William Bird of Media Monitoring Africa (MMA) has issued the following statement in response to the ANC Youth League’s call for a boycott on Media 24 for its reporting on League leader Julius Malema as well as the ANC-led government.
Bird writes: The media has come under increasing attack in recent times with the latest being a call for a boycott on Media 24 issued by the ANCYL in Limpopo. Clearly any media that fails to convey or present news fairly and accurately is doing a disservice not only to its readers but to democracy as well. Many valid critiques of our media can be made in terms of their accuracy, quality, balance and speaking to all South Africans. Specifically the voices of the poor and marginalised are seldom heard or their needs catered for by the mainstream media. It should be noted that this is true not only of the bigger commercial media but also our public broadcaster. That so many South African’s views and stories are afforded so little voice in the media is a concern for all South Africans and all media and must be addressed. In this regard it should be noted that two of the bigger titles in to South Africa are targeted at lower income groups, the Daily Sun and The Voice, and while their content may at times be questionable they do have the support of the communities that read them.
Further it should also be noted that one of the few growth areas in the recent figures from the Audit Bureau of Circulations is in the African language newspapers, specifically Isolezwe. Our media is by no means perfect of where it should be but without them there would be even less chance of the poor and the marginalised views being heard at all.
Accordingly calling for the boycott of any media house, be it Media 24, the SABC, or Bua news agency is both deeply unfortunate and constitutes a threat to media freedom, pluralism and diversity of the media.
This is not to suggest that a boycott should never be practised in a democratic state, rather MMA asserts that such drastic action only be undertaken when every possible avenue for constructive engagement and change has been exhausted with no effect.
The ANCYL press statement gives no supported evidence of such engagement. For such a drastic measure surely there would have to be incontrovertible research showing and proving the allegations made against Media 24. There is a claim in the press release that Media 24 publications “attack the ANC-led government as well as ANC leaders 37 times per day through publications such as Beeld and City Press.’ No source for this is provided nor is it clear if they had approached Media 24 with such evidence and sought redress, or indeed if they had lodged complaints with the Press Council or the courts.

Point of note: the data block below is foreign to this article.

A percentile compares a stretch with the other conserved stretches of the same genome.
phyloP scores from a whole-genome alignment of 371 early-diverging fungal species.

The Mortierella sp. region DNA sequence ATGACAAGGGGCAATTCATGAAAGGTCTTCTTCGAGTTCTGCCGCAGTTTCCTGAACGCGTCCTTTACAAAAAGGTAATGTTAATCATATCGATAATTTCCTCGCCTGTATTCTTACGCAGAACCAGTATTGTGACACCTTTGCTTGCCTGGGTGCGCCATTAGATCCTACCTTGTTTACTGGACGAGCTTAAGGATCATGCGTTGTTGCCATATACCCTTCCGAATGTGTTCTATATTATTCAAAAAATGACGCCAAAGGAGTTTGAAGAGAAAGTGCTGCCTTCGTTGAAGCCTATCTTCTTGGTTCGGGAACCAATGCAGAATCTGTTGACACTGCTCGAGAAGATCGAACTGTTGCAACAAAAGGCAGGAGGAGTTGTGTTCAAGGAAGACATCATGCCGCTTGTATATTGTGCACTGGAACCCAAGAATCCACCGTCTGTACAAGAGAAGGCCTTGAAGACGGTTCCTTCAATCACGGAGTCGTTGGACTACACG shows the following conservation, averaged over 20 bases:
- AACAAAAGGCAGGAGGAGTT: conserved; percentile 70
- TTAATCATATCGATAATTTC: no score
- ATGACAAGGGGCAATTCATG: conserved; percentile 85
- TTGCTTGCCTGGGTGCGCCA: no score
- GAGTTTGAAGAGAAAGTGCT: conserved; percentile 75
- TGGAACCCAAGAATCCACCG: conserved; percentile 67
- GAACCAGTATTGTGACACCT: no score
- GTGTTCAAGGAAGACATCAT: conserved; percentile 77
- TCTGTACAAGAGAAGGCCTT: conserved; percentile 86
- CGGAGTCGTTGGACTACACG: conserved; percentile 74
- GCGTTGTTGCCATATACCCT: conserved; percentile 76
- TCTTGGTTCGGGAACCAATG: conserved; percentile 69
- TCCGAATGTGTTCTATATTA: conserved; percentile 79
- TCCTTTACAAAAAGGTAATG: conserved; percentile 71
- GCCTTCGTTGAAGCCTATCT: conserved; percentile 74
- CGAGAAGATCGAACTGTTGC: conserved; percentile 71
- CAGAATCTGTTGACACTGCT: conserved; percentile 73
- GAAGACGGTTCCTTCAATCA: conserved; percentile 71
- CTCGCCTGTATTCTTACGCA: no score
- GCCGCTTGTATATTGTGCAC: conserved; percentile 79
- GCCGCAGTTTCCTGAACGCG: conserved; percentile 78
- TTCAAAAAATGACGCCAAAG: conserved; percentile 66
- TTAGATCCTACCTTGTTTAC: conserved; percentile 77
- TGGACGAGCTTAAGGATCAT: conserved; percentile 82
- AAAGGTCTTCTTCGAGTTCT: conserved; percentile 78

Perhaps the most fundamental error of calling for a boycott however is to ask the question, who will really lose out if the boycott succeeds? You can be sure that the wealthy owners will not, they will simply move their capital elsewhere. The real losers will be the ordinary citizens, who will be deprived of numerous media titles and crucially information about what happens in South Africa. Maybe some of it is inadequate, and perhaps some even biased, but surely access to a greater diversity of views and news enables citizens to decide for themselves?
MMA is also deeply concerned by the viciousness of the recent attacks on the South African media – from the physical attacks on Tuesday outside Luthuli house, to calls for a boycott and other threats to media freedom. There can be no doubt that our media leaves a lot to be desired. We have seen them make some incredibly stupid, awful and appalling choices in their reporting, misquoting, making errors, being played by others, as well as poor ethical decision making. All these things are true. But, we must not forget, and cannot forget that overwhelmingly the media get a lot right a lot of the time, far far more in fact than they get wrong. Indeed if we were to look at any area in South African society we could make the same claim. A glance at the National Planning Commission Report on the State of our Nation could lead one to calling for a boycott of government for the failings pointed out therein. Clearly however that would be equally pointless, destructive and anti-democratic.
Journalists and media risk their lives on a daily basis to bring us the news. They have to report the best and the worst of our society, and they have to help us make sense of it. They will get it wrong, and they will err, but their role in reporting to us and the world big events like when we became a democracy in 1994 through to matric children who pass with several distinctions enables our democracy to function. Without free media there can be no democracy. We call on the ANCYL in Limpopo to rescind their call for a boycott and rather to engage with Media 24 directly with their concerns.